According to David Sackett, one of the originators of evidence-based medicine terminology, evidence-based practice is the conscientious, explicit and judicious use of current best evidence in making decisions about the care of individual patients ... [it] means integrating individual clinical expertise with the best available external evidence from systematic research.3
When we are discussing the effectiveness of an intervention in healthcare (be it the effectiveness of a drug, physical therapy, dietary change, or type of dietary advice), the best available evidence comes from the top of the levels of evidence hierarchy. A good levels of evidence model for effectiveness of an intervention was produced by the Oxford Centre for Evidence-Based Medicine.4 It is summarized in Table 1.1.
We should thus base our dietary advice on the best evidence — where possible, from systematic reviews (meta-analyses) of randomised controlled trials or individ-
Levels of Evidence for a Question about Efficacy of a Dietary Intervention
Level 1a. A systemic review (meta-analysis) of randomised controlled trails (without heterogenity between trials) Level 1b. A single randomised controlled trial with a narrow confidence interval Level 2a. A systematic review (meta-analysis) of cohort studies (without heterogeneity between study results) Level 2b. An individual cohort study, or a low-quality randomised controlled trial Level 2c. Ecological studies Level 3. Case control studies Level 4. Case series
Level 5. Expert opinion without explicit critical appraisal, or based on physiology, bench research, or "first principles"
Adapted from Centre for Evidence-Based Medicine.4
Worst evidence ual high-quality randomised controlled trials. A systematic review is an impartial and unbiased review of all relevant research evidence. It is a review that has been prepared using a systematic approach to minimizing biases and random errors which is documented in a materials and methods section. A systematic review may or may not include a meta-analysis — a statistical analysis of the results from independent studies that generally aims to produce a single estimate of a treatment effect.5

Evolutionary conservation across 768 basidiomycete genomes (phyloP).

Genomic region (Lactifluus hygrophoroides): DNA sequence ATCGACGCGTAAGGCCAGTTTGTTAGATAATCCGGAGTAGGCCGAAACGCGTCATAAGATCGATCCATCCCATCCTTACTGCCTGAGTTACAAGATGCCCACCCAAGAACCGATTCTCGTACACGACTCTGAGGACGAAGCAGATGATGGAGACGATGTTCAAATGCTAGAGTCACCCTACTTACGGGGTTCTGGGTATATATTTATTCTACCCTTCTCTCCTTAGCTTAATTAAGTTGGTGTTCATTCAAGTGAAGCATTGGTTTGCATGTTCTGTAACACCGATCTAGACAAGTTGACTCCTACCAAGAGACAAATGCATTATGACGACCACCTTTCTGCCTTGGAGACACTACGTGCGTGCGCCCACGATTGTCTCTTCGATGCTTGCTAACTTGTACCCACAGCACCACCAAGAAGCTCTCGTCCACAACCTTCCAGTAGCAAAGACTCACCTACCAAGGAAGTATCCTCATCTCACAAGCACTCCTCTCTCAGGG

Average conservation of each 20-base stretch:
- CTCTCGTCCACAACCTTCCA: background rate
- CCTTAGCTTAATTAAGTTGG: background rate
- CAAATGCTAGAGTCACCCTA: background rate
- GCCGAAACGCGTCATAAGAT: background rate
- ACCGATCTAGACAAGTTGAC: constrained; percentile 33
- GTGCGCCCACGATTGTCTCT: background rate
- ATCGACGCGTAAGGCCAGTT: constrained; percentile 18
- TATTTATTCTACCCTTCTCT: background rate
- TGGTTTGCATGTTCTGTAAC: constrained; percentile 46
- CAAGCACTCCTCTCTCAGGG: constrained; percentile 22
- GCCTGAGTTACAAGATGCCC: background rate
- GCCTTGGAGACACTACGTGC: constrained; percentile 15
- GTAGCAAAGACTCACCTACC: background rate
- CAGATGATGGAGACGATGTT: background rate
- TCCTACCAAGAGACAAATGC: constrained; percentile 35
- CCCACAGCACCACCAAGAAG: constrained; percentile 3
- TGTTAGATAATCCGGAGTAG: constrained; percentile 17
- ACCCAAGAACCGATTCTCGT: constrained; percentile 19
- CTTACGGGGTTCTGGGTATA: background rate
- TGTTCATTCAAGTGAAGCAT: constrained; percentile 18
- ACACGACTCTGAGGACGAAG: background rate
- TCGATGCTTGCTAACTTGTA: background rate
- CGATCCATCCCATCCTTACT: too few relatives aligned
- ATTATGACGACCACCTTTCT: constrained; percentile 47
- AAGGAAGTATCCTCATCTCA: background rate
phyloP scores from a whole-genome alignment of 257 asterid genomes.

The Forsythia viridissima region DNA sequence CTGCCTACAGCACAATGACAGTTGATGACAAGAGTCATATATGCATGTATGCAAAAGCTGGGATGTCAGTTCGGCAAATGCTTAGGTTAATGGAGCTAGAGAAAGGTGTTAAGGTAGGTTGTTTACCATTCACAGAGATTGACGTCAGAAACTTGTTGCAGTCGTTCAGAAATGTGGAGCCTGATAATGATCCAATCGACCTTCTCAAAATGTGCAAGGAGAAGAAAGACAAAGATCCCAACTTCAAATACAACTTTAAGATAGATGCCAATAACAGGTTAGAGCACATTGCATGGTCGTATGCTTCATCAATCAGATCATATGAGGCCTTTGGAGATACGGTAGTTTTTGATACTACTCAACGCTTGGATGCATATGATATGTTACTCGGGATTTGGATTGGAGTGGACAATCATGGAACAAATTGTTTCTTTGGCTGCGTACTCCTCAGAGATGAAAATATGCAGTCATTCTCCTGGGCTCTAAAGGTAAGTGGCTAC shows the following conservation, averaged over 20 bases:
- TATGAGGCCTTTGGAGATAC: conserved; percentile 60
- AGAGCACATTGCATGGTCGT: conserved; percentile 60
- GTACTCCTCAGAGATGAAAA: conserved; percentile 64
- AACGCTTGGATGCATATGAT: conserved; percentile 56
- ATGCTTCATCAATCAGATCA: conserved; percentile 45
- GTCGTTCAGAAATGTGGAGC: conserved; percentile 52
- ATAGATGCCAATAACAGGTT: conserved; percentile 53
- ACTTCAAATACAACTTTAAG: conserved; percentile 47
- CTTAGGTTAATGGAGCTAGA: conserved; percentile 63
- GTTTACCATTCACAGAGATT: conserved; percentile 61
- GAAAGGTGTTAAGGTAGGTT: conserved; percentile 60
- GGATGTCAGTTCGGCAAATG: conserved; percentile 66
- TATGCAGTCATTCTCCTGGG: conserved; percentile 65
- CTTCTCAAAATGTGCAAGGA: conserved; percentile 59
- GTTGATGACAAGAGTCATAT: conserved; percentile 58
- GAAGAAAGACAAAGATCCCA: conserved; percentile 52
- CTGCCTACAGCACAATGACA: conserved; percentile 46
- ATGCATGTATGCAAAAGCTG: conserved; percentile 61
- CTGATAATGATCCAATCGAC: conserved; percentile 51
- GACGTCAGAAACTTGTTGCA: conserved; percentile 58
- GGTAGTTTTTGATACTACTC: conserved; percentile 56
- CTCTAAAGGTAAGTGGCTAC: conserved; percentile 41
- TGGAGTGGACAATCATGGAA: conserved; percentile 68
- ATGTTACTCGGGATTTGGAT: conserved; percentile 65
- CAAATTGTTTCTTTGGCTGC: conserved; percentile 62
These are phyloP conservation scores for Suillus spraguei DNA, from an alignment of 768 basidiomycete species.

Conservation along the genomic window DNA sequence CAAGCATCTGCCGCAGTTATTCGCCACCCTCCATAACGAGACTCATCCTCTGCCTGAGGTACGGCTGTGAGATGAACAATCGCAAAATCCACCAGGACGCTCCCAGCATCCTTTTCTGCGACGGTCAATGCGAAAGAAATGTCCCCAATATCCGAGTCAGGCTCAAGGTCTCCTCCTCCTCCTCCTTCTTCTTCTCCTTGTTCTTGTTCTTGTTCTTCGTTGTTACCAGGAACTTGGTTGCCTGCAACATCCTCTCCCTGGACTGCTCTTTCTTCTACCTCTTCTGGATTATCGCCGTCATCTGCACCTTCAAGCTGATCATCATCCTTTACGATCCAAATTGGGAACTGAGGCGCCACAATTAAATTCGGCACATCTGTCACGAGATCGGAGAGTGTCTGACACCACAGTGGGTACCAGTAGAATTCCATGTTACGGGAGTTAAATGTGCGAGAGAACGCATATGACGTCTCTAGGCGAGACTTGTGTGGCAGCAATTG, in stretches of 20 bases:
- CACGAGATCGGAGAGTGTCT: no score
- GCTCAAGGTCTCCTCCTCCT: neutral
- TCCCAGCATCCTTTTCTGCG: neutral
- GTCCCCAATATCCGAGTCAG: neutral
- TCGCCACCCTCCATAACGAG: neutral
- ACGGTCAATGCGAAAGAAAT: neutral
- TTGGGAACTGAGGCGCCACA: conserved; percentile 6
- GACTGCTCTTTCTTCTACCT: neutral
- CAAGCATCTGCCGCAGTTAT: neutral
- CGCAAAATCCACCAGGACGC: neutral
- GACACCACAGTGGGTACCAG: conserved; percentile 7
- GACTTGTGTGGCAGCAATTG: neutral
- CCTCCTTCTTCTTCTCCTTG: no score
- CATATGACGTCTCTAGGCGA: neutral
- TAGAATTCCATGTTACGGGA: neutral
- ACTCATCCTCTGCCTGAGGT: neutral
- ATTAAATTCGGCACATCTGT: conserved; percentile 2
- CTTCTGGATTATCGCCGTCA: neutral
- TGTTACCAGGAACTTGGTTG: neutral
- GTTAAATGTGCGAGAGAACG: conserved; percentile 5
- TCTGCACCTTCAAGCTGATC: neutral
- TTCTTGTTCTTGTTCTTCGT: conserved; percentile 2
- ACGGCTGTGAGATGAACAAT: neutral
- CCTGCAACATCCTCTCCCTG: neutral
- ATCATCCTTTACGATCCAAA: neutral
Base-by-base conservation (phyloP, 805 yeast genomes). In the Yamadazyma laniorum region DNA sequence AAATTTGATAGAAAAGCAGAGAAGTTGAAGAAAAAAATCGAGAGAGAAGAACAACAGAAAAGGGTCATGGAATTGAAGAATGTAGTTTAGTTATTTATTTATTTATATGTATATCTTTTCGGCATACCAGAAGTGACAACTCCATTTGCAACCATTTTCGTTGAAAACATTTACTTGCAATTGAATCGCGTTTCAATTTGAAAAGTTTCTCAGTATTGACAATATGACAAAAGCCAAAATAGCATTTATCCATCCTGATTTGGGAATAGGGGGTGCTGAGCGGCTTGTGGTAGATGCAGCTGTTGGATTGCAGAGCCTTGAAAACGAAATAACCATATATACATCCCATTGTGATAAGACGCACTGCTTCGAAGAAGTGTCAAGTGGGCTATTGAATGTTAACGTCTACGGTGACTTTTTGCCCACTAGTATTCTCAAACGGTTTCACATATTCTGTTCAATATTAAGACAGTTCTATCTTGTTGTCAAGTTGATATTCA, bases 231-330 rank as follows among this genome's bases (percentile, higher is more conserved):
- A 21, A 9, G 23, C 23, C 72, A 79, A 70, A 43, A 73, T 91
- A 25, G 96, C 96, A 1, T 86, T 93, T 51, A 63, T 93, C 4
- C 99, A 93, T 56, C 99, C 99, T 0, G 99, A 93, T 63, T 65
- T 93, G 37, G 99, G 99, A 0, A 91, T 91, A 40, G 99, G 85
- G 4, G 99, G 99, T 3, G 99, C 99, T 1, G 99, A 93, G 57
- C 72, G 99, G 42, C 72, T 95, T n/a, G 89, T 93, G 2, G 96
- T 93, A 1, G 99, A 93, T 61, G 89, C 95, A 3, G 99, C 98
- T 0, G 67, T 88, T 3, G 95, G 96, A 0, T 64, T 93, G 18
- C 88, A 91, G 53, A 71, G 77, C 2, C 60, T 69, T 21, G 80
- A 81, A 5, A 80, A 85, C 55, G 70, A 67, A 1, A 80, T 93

Studies of antioxidant vitamins highlight the need to base our dietary interventions on randomised controlled trials or systematic reviews of randomised controlled trials rather than on cohort data. Good evidence from individual cohort studies (and meta-analyses of cohort studies) indicates that people taking more beta-carotene or vitamin E are protected from cardiovascular disease, even after controlling for other lifestyle factors. However, no evidence of a protective effect of either beta-carotene or vitamin E was seen in large long-term randomised controlled trials6 or in metaanalyses of randomised controlled trials.78 It appears that the clustering of healthy lifestyle traits and socioeconomic advantage is so strong that it is almost impossible to control for these multiple confounding factors when assessing evidence from cohorts. While evidence from cohorts may point out interventions to try in randomised controlled trials, we need to base our understanding of the effectiveness of dietary interventions on good quality randomised studies of interventions.
In addition to choosing the type of study to provide the necessary evidence, we must consider the quality of each individual study chosen (see information about the Critical Appraisal Skills Programme (CASP) Web site in Section 1.6, Useful Contacts) and, equally important, the outcomes measured. For example, a randomised controlled trial may show that eating more of a particular fruit raises levels of specific antioxidant compounds in the blood. However, a randomised controlled trial that assesses disease outcomes would provide better evidence of that fruit's usefulness in protecting against cardiovascular disease. We must have good randomised controlled trial evidence that raising these antioxidant compounds in the blood does indeed reduce cardiovascular disease outcomes to help us interpret the findings.
Evidence-based practice is important and places emphasis on systematic reviews of randomised controlled trials or large high-quality individual randomised controlled trials. For these reasons, most of the evidence presented in this chapter is based on these types of trials.
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